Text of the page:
If you’re flying to the U.S. and have a connecting flight, the TSA won’t allow duty-free liquids that meet U.S. requirements through security checkpoints. If you have a connecting flight, you must place liquid duty-free items into your checked bags. Since the TSA requires you to reclaim your checked bags before going through customs, you can place duty-free liquids into your bags and re-check them for your connection.
Make sure to pack all alcoholic beverages so they don’t break. We’re not liable for alcoholic beverages that break or spill.
Normal limits and fees for checked bags and carry-on bags apply.
You can take up to 3.4 ounces (100 milliliters) of an alcoholic beverage through the security checkpoint, provided it is less than 70 percent alcohol by volume, in a container that is 3.4 ounces or smaller and you carry it in a plastic zip-top bag.
Note: You can’t drink the alcohol you bring on our aircraft.
Depending on the size, you can travel with musical instruments as carry-on bags, checked bags or cabin-seat bags.
Please keep musical instruments in hard-shell cases when traveling with us.
As carry-on bag
Travelers can carry a violin, guitar or other small musical instrument on board the aircraft if:
- You can put the instrument in the overhead bin or under the seat in front of you
- There’s space to put it when you board the aircraft
As a checked baggage
We may charge you more if any of the following apply:
- You’re checking more than two items
- Your instrument measures between 63-115 linear inches (total length + width + height)
- Your instrument weighs more than 50 pounds
If your instrument is more than 115 linear inches, please contact the United Customer Contact Center.
If you’re traveling with a string instrument, please loosen the strings to protect the instrument against damage caused by expansion and contraction. This can happen because of temperature changes during the flight.
As cabin-seat baggage
We allow travelers to buy a seat for a musical instrument that’s too fragile or bulky to handle as a checked bag.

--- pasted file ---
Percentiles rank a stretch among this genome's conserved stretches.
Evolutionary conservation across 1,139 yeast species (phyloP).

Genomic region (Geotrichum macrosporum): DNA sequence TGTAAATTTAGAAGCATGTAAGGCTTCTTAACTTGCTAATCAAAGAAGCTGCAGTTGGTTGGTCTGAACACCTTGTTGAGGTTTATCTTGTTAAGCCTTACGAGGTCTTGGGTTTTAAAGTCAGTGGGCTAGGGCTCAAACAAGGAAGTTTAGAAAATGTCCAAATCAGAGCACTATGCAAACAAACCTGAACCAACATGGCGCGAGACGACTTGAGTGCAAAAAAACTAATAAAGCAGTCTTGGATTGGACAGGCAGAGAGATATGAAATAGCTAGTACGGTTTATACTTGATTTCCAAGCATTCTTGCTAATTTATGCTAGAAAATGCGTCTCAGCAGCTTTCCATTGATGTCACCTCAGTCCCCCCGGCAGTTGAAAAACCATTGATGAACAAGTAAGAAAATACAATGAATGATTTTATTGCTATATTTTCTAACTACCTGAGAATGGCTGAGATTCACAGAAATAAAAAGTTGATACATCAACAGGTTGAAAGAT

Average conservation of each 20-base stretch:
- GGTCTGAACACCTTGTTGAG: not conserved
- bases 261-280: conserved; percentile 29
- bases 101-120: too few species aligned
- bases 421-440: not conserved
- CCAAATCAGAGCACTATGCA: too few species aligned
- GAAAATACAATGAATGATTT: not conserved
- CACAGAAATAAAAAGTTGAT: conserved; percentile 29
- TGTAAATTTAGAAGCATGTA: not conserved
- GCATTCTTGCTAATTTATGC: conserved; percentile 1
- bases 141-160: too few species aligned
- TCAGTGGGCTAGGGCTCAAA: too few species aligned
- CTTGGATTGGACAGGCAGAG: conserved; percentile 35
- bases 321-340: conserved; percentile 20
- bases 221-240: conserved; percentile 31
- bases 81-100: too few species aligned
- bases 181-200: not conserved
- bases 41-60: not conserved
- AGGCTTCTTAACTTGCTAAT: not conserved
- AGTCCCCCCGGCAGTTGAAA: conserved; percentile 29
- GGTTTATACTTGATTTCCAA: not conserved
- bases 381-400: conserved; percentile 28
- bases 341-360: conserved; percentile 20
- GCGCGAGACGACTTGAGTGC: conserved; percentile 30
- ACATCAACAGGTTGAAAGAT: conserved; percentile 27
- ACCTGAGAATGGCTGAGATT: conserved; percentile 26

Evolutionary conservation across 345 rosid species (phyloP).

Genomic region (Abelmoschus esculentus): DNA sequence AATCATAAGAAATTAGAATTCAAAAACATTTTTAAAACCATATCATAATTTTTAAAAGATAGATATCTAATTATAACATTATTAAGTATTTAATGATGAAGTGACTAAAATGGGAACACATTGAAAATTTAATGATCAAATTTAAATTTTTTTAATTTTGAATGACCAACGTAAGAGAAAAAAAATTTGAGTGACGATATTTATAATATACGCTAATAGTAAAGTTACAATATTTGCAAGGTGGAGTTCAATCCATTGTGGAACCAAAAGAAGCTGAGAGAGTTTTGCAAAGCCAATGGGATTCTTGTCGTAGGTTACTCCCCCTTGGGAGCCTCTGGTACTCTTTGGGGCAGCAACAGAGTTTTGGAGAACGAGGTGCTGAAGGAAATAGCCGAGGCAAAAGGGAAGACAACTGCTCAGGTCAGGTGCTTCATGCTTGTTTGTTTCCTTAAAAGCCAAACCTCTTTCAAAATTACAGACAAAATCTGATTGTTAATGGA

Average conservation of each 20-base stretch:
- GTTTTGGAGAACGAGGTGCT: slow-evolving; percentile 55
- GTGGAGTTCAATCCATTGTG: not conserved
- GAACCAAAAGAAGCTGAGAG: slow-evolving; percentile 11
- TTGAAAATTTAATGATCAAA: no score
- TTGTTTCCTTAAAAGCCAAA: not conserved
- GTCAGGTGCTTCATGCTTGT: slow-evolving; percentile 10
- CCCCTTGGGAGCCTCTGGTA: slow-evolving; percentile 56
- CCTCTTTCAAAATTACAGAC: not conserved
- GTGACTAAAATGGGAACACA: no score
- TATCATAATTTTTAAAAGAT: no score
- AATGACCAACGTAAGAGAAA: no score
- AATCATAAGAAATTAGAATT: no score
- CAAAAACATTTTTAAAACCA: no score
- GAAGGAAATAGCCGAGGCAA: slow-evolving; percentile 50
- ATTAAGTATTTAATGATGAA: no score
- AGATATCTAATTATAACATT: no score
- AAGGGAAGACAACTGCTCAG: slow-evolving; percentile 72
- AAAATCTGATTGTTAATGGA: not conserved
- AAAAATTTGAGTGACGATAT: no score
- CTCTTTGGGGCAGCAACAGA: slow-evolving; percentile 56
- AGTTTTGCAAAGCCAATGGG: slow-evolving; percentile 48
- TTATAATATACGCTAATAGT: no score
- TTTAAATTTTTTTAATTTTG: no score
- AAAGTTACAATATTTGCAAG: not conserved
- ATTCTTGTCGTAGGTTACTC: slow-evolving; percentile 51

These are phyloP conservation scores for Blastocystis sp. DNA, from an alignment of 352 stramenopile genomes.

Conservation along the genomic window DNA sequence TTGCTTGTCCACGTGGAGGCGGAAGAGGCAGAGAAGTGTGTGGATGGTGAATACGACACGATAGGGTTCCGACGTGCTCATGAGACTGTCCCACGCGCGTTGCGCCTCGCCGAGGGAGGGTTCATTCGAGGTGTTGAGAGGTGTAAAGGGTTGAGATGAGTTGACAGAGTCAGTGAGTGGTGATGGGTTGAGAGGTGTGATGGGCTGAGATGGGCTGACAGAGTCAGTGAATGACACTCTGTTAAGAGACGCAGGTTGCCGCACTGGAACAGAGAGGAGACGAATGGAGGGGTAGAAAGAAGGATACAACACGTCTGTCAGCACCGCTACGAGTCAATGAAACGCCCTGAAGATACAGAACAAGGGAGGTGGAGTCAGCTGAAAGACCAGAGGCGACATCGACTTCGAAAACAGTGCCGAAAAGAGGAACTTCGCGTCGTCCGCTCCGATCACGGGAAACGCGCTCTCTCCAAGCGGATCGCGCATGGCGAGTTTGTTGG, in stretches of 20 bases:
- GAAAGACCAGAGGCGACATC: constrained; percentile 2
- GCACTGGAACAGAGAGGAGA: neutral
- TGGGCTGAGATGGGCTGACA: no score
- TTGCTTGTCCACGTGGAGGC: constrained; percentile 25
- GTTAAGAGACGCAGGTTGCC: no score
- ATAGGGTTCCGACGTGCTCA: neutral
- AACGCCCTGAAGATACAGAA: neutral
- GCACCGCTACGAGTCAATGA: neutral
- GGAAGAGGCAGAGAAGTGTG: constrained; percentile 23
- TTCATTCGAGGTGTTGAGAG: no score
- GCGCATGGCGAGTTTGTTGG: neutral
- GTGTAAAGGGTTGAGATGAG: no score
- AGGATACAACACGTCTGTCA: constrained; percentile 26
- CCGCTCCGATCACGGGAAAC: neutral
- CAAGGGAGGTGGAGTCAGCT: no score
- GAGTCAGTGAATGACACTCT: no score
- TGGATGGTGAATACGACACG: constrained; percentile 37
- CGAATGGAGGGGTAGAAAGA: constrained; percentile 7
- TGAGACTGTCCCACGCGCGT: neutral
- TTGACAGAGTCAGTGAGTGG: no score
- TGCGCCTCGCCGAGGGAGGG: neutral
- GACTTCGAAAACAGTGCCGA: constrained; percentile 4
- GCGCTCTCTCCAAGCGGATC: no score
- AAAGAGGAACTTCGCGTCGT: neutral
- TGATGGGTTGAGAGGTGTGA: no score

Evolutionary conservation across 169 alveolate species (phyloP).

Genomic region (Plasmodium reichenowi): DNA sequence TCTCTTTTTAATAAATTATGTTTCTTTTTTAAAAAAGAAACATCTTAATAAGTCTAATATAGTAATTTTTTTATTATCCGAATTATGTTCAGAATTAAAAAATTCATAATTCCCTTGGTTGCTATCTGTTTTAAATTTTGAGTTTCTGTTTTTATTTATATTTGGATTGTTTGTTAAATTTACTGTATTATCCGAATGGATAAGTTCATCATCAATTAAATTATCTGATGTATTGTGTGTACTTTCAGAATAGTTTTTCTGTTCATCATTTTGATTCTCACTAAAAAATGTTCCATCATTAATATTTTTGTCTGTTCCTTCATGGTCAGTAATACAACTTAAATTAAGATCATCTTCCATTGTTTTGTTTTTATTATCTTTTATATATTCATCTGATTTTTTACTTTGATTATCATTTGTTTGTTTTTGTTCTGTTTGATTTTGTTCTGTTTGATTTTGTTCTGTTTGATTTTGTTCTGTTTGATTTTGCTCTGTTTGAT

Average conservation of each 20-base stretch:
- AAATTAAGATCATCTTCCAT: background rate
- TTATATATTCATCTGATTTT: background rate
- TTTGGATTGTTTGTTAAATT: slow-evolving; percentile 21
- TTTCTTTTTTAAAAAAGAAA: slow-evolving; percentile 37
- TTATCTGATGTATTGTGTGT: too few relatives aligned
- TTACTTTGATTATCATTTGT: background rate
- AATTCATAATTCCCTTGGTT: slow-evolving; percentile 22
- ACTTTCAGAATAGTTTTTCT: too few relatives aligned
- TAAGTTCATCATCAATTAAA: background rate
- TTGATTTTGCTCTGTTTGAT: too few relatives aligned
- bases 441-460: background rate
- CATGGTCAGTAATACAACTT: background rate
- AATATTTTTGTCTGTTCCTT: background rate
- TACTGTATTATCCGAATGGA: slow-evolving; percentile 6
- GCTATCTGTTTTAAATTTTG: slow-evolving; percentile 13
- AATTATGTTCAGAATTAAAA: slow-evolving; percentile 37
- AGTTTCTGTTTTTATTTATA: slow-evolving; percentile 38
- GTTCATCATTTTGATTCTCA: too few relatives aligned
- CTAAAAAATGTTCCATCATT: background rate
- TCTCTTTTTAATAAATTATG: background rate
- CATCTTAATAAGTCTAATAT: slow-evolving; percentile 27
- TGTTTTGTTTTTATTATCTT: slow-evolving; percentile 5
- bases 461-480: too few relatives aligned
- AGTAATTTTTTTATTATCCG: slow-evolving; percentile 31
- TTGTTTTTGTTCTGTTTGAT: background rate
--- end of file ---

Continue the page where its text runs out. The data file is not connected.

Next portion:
Visit our cabin-seat bag page for more information about buying a seat for a fragile or bulky item.
Basic Economy tickets
If you’ve purchased a Basic Economy ticket, you can carry on a small musical if it meets the conditions above. We’ll check larger musical instruments you bring to the gate that don’t fit in the overhead bin. These will be subject to any applicable fees and a $25 gate-handling charge.
MileagePlus Premier® members, primary cardmembers of a qualifying MileagePlus credit card or Star AllianceTM Gold members who purchased a Basic Economy ticket are subject to the existing musical instrument policies that allow one small musical instrument as part of their allowance for carry-on bags.
We’ll accept seafood as checked bags if it’s wrapped in a sealed protective material and packed in a leak-proof container.
We can’t accept seafood if it’s packed in wet ice or in a Styrofoam container.
If you bring seafood in addition to our normal allowance for checked bags, we’ll assess it and apply any charges for extra, overweight and oversized bags.
We’ll accept one jerry can containing up to 10 liters (2.64 gallons) of Zamzam water as a checked bag at no extra charge.
You must properly pack the jerry can in a plastic cover so it doesn’t leak or damage other bags.
We can’t accept jerry cans containing Zamzam water as carry-on or in-cabin bags.
If you check more than one jerry can, extra bag charges will apply to the additional jerry cans.